Not only does this suggest, rather cruelly, that people who don’t want children are not as deserving of compassion or freedom as people who do, but it also plays right into the right’s hands, allowing the entire argument to be conducted on their terms. The media’s fixation on babies is how it comes to pass that everyone gets caught off guard by something as predictable and inevitable as the Alabama ruling. Oh, wow, how could Republicans do this? I thought they cared about babies! Well, what do you know: They don’t! They never have! This has such incredible Charlie-Brown-trying-to-kick-the-football energy. Thinking the anti-abortion movement is about babies is like thinking the Civil War was about states’ rights. 

The list of policies and actions the Republican Party would actually fight for if they gave a single solitary fuck about babies includes but is not limited to: supporting universal childcare and pre-K, addressing the nationwide lack of affordable housing that keeps so many parents and their young children on the streets (not to mention extending the federal eviction moratorium that would keep vulnerable people from being exiled from their homes), lowering horrifying maternal mortality rates, and raising the minimum wage

If they cared at all about the future of these babies, they wouldn’t be so busy rolling back child labor laws. Instead they might feel some sense of urgency around our ongoing and rapidly escalating climate disaster; probably they would also want to make it harder to buy a gun

Remember the 2022 infant formula shortage? More than 90 percent of House Republicans voted against the emergency funding bill that saved those babies from starving. That same year, for the second year in a row, Republicans in Mississippi voted against postpartum Medicaid benefits, essentially ensuring that many low-income parents would lose health insurance just two months after giving birth. Their disdain for babies is both political and personal: The likely GOP presidential nominee brags about having never changed a single diaper for any of his five children. 

Here is what is actually on the Republican to-do list: a federal abortion ban, which inevitably leads to the criminalization of miscarriage—which is already happeningongoing restrictions to IVF; bounty-hunter laws that incentivize suing anyone who helps someone get an abortion; bans on contraception and even recreational sex; the end of “no-fault” divorce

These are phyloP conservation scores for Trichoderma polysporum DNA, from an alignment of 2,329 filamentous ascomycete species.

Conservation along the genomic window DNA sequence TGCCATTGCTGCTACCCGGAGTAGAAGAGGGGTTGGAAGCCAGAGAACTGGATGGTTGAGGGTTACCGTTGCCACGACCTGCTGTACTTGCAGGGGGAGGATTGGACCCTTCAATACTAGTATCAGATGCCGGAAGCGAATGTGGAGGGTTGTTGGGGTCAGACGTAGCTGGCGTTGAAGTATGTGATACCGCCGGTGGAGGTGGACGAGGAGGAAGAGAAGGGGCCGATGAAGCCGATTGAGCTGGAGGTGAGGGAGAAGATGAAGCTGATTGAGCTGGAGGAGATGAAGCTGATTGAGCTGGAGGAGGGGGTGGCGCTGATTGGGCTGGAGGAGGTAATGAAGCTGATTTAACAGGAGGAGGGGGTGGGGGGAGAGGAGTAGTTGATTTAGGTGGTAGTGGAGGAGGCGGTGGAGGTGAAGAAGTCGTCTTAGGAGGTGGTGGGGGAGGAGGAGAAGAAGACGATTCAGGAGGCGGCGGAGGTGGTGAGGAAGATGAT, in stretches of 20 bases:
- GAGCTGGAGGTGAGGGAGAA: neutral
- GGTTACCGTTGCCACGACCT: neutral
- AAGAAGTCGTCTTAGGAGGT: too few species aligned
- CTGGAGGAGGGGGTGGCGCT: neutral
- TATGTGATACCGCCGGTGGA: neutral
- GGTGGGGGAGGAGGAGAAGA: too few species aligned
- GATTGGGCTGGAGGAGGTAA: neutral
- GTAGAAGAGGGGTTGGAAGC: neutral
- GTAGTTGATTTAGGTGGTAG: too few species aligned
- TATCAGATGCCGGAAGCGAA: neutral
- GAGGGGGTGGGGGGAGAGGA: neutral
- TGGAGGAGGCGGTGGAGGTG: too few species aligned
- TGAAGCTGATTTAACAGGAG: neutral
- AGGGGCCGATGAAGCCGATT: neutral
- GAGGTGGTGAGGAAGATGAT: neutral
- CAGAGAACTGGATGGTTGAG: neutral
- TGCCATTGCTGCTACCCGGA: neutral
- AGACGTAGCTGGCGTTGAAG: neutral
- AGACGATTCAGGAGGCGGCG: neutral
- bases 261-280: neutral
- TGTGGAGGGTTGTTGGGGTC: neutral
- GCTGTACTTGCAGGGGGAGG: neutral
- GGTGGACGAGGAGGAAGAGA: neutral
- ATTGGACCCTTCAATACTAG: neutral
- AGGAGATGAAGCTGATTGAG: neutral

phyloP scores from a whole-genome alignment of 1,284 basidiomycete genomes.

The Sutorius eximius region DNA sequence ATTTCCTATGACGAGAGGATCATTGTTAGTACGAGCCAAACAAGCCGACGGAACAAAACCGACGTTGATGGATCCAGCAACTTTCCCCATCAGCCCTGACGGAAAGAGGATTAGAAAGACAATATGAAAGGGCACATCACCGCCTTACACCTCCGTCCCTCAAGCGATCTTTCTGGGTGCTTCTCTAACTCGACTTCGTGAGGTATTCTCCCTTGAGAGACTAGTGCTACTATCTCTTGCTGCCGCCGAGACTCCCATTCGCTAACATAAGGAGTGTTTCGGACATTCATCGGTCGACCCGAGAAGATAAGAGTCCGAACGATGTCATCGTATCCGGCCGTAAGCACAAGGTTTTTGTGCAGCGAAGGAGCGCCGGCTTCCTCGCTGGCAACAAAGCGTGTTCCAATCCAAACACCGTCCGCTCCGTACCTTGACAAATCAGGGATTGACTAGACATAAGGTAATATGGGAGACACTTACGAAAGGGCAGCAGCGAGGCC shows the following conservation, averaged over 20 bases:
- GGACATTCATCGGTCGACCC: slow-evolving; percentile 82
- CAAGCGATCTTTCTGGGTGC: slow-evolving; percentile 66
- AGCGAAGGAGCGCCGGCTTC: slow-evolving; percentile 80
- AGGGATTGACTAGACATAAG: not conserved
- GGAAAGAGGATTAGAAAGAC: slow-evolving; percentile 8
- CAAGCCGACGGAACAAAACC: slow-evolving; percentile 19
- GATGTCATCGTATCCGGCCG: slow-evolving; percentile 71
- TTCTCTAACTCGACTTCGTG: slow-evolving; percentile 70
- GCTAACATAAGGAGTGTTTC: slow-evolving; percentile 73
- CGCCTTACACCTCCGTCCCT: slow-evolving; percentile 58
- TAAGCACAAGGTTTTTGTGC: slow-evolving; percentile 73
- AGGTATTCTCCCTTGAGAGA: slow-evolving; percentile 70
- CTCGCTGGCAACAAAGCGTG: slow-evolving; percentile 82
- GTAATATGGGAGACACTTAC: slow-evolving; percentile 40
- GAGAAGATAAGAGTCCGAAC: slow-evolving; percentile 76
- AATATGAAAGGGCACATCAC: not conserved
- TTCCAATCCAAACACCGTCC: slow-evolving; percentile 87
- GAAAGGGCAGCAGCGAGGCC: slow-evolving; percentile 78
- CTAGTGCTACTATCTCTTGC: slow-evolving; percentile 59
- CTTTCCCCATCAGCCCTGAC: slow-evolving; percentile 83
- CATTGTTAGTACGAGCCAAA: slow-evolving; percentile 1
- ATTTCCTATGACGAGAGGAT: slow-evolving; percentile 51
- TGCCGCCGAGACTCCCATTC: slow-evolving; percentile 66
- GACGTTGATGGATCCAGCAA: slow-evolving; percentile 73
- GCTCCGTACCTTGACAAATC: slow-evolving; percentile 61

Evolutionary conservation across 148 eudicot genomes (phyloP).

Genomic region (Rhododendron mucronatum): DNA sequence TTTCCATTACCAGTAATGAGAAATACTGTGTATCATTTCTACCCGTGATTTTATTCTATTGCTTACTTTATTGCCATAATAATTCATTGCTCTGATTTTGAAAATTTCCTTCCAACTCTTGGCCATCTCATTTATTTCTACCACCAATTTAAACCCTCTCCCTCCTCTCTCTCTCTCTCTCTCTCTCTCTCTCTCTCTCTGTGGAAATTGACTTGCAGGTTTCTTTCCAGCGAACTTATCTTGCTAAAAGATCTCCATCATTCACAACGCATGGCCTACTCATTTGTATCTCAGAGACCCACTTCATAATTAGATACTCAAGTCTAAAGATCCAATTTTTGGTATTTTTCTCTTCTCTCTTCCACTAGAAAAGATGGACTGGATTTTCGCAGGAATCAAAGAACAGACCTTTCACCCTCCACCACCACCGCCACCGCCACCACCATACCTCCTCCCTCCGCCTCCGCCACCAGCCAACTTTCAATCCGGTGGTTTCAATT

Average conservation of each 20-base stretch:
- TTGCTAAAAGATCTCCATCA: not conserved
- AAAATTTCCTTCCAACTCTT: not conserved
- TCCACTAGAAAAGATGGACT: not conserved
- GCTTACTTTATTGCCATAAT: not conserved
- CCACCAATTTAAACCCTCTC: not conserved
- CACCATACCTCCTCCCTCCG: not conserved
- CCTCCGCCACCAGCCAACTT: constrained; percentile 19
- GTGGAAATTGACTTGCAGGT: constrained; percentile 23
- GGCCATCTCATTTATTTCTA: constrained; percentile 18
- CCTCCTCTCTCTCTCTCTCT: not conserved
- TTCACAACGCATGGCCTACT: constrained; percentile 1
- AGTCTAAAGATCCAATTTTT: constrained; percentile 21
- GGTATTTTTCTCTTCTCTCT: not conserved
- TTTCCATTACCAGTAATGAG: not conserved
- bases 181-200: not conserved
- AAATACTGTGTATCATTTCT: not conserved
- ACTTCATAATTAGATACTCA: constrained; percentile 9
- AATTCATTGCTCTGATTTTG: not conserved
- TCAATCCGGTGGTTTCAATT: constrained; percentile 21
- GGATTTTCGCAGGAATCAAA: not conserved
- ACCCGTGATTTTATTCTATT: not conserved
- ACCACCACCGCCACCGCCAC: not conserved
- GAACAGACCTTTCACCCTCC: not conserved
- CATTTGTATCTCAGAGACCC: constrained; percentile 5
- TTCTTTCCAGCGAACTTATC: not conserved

This is also why triumphantly pointing to the supposed hypocrisy of the Republican Party is a pointless and idiotic exercise. Remember when a Covid-stricken Donald Trump was treated with Regeneron, a drug that was derived from fetal tissue cells? Former New Republic editor Katie McDonough recalled how many smug reactions amounted to “Wondering how conservatives feel about Donald Trump being saved by a therapy developed with stem cells from aborted fetuses?” 

“I can answer that question for you,” wrote McDonough, “They don’t give a shit.… It’s hypocrisy, but who cares when you’re getting what you want?” This is how you get a Republican lawmaker praising IVF for helping her start her family while simultaneously supporting the Life at Conception Act. She already got everything she wanted.

The only reason to consider the IVF ruling a hypocritical move by a self-proclaimed “pro-life” party is if you believe that “pro-life” is an accurate description of the movement. It isn’t. It has never been. Pro-life is a propaganda term, utterly devoid of  meaning, with no substantive concern for babies at all. Here, no hypocrisy has been uncovered; rather, we just have more confirmation of what those who’ve been paying attention already know: This is a remarkably consistent movement that considers all women to be chattel and does not want them to enjoy full citizenship, full stop. It is actually that simple. This is not a plot twist. This is the plot.